Minister of Police, IPID, CSPS Budget Speech, response by DA


20 May 2021

Minister Bheki Cele: Police, IPID and Civilian Secretariat for Police Service Dept Budget Vote 2021/22

20 May 2021

Budget Vote 28, 24 & 21 presentation for 2021/2022: Department of Police, IPID and the Department of the Civilian Secretariat for Police Service delivered by the Minister of Police, General Bheki Cele (MP) 


Honourable Chairperson;
Honourable Ministers;
Honourable Deputy Ministers;
Chairperson of the Portfolio Committee on Police; Ms Tina Joemat - Pettersson and members of the Portfolio Committee;
Honourable MECs;
Honourable Members of Parliament;
Heads of entities;
The leadership of organized labour;
Ministry of Police;
Ladies and gentlemen;
Fellow South Africans 
Receive my safety and security greetings this afternoon on behalf of all the brave men in women blue, and most importantly on behalf of the solid workforce of all the employees serving in the entities under the Ministry of Police. Honourable members, if I was in uniform I was going to symbolically salute all of them; for the selfless service they render in honour of our constitution with outmost patriotism and courage.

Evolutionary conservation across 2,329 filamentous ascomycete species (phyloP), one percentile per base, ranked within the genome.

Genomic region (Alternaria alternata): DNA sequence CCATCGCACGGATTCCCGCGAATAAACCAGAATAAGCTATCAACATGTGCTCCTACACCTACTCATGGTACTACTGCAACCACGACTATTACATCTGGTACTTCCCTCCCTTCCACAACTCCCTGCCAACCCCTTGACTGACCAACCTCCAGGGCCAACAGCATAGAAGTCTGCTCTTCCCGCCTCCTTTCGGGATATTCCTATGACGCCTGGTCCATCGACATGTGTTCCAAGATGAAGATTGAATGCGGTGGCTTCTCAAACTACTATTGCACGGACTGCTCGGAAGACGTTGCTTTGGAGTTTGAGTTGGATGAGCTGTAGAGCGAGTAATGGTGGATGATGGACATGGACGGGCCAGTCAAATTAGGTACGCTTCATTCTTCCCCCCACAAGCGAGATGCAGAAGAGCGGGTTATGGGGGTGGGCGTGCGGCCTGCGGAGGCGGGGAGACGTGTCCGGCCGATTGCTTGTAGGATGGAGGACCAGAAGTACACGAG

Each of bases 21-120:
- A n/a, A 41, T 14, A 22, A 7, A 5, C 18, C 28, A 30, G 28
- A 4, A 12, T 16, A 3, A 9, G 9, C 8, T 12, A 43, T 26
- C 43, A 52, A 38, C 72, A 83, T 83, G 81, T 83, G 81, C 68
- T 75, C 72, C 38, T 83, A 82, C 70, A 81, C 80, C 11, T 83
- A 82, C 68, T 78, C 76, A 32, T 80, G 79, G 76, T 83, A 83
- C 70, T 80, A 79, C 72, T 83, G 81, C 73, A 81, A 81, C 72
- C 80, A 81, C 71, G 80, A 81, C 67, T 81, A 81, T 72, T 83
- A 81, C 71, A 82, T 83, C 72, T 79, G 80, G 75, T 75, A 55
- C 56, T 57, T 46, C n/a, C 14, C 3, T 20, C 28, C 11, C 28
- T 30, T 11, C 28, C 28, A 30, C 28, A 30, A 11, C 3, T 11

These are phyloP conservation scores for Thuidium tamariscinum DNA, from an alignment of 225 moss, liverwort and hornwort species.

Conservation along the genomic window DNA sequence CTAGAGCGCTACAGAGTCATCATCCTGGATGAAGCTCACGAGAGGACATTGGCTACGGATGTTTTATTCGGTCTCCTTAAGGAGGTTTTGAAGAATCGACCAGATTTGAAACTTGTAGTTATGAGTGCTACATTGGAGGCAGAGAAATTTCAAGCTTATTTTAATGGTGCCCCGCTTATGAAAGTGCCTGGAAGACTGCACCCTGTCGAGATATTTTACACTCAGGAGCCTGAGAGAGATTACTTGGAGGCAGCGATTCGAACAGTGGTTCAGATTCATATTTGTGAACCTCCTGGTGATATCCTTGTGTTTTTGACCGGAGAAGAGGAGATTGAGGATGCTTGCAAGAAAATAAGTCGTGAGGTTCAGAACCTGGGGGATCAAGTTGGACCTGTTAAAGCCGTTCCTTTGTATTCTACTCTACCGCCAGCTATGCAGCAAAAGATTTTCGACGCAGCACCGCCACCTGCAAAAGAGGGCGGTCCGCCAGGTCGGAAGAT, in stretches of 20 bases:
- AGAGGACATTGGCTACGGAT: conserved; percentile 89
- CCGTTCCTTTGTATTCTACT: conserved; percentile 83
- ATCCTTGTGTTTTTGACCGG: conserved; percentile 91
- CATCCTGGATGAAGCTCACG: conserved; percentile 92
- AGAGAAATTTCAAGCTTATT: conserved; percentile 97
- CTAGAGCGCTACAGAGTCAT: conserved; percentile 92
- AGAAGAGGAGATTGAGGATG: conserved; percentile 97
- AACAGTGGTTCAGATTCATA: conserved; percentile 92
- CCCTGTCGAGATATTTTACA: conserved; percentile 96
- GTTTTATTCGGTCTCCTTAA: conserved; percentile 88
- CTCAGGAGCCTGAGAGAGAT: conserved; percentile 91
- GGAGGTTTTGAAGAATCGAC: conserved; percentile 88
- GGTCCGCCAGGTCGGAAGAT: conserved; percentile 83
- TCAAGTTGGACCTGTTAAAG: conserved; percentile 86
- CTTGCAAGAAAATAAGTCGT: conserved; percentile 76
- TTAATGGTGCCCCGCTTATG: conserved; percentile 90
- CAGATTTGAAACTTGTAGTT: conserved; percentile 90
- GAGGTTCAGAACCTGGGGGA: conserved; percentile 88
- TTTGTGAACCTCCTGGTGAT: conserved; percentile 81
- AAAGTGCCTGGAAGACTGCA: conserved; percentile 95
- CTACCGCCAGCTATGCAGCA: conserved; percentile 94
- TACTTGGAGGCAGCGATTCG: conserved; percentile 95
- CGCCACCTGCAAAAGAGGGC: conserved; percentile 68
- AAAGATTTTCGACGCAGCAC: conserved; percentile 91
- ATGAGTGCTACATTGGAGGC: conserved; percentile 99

Chairperson, allow me to quote from the wise words of one of our Greatest statesman President Nelson Mandela when he said I quote “If you want cooperation of humans around you – you must make them feel they are important; and you do that by being genuine and humble” unquote. It is on that score honourable members that I dedicate this budget vote to the members of the SAPS who continue to serve and protect against all odds;